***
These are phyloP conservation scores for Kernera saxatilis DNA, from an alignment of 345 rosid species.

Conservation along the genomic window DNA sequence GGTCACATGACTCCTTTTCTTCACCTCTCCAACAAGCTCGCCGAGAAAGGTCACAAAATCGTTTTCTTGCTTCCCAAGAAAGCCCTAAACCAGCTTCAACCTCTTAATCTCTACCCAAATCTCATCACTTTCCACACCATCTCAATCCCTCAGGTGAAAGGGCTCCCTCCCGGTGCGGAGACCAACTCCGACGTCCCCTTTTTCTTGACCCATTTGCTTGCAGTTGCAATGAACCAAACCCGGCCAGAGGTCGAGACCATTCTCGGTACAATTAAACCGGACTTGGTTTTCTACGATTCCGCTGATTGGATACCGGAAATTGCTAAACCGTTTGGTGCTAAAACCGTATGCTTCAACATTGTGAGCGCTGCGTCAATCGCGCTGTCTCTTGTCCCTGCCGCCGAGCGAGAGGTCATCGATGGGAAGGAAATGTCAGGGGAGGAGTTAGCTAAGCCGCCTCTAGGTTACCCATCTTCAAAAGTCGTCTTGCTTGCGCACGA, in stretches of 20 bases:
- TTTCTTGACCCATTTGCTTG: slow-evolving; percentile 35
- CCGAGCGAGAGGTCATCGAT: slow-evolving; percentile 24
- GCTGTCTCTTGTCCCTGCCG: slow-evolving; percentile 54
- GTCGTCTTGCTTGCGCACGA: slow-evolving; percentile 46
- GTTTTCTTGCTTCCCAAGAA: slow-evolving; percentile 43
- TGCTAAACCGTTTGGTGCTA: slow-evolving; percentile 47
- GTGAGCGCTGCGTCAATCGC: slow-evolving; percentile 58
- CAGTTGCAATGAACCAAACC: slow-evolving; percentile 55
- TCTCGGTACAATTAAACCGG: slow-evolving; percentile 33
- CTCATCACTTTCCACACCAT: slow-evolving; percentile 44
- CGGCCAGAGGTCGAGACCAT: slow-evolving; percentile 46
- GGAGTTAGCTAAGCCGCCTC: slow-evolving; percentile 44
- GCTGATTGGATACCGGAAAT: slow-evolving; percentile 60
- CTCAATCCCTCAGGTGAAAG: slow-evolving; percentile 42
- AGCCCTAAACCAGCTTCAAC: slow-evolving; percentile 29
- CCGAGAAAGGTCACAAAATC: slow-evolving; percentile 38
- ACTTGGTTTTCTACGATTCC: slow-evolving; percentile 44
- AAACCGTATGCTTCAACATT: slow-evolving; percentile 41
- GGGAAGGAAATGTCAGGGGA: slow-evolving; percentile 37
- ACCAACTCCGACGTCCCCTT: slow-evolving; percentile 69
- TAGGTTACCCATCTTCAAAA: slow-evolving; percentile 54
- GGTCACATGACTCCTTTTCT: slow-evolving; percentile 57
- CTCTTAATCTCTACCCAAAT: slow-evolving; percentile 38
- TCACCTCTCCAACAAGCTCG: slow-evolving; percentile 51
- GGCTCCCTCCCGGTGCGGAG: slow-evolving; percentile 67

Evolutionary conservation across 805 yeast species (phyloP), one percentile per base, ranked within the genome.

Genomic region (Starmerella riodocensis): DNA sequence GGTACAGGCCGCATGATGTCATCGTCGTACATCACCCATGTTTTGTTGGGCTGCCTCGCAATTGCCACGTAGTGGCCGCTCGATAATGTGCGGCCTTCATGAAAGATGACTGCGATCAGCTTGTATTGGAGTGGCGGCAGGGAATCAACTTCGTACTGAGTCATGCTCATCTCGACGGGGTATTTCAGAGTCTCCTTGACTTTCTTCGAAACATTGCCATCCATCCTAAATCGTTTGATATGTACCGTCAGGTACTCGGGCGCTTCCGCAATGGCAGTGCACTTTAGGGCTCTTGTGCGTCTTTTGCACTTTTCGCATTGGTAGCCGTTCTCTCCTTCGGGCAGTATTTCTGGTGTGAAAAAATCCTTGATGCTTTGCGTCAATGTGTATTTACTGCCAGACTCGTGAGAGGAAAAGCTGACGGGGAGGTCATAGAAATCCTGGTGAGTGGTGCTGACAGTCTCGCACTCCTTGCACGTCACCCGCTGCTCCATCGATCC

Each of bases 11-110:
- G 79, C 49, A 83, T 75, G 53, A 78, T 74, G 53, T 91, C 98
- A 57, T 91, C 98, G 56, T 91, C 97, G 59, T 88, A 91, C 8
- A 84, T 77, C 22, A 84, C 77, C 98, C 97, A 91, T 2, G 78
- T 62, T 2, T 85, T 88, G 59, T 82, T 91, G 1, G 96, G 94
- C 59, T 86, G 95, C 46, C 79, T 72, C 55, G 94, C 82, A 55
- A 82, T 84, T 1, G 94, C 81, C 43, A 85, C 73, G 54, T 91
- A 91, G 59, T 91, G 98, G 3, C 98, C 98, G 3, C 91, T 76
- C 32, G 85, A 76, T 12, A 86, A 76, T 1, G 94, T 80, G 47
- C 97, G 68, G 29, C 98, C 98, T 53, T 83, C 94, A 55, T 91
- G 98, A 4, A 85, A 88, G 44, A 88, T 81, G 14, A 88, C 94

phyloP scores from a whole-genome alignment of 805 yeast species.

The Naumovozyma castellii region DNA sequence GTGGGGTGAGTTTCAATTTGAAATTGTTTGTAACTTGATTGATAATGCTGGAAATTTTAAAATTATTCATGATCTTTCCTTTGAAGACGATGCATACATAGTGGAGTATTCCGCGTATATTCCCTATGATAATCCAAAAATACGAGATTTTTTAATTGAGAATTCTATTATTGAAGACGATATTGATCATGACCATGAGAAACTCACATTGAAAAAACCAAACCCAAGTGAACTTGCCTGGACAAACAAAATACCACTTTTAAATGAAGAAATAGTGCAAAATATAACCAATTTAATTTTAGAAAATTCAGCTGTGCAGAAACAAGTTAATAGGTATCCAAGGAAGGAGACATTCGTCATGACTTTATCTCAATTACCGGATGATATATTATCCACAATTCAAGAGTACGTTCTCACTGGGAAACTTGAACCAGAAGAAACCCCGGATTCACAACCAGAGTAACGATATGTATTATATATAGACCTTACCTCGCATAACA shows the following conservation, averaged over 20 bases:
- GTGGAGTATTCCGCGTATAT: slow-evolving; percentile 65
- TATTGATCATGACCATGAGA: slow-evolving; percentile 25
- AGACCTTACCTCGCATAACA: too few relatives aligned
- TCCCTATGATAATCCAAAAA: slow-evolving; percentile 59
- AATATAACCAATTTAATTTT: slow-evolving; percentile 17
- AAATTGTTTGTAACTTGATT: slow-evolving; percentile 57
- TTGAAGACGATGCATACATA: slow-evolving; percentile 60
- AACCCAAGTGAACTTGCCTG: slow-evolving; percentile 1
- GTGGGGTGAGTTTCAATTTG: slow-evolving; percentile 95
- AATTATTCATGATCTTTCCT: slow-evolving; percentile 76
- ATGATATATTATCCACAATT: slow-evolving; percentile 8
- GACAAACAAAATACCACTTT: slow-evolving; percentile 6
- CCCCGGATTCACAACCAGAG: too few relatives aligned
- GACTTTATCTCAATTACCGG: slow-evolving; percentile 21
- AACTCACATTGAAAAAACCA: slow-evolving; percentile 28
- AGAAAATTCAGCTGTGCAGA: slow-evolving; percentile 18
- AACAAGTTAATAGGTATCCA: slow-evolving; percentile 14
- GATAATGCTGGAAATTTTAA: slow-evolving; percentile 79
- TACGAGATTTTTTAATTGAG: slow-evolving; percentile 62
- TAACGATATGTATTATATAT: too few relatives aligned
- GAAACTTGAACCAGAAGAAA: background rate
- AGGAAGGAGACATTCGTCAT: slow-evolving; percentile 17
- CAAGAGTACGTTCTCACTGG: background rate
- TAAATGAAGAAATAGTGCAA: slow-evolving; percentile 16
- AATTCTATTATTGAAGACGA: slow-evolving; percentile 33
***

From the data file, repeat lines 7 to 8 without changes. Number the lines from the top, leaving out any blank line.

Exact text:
- GTTTTCTTGCTTCCCAAGAA: slow-evolving; percentile 43
- TGCTAAACCGTTTGGTGCTA: slow-evolving; percentile 47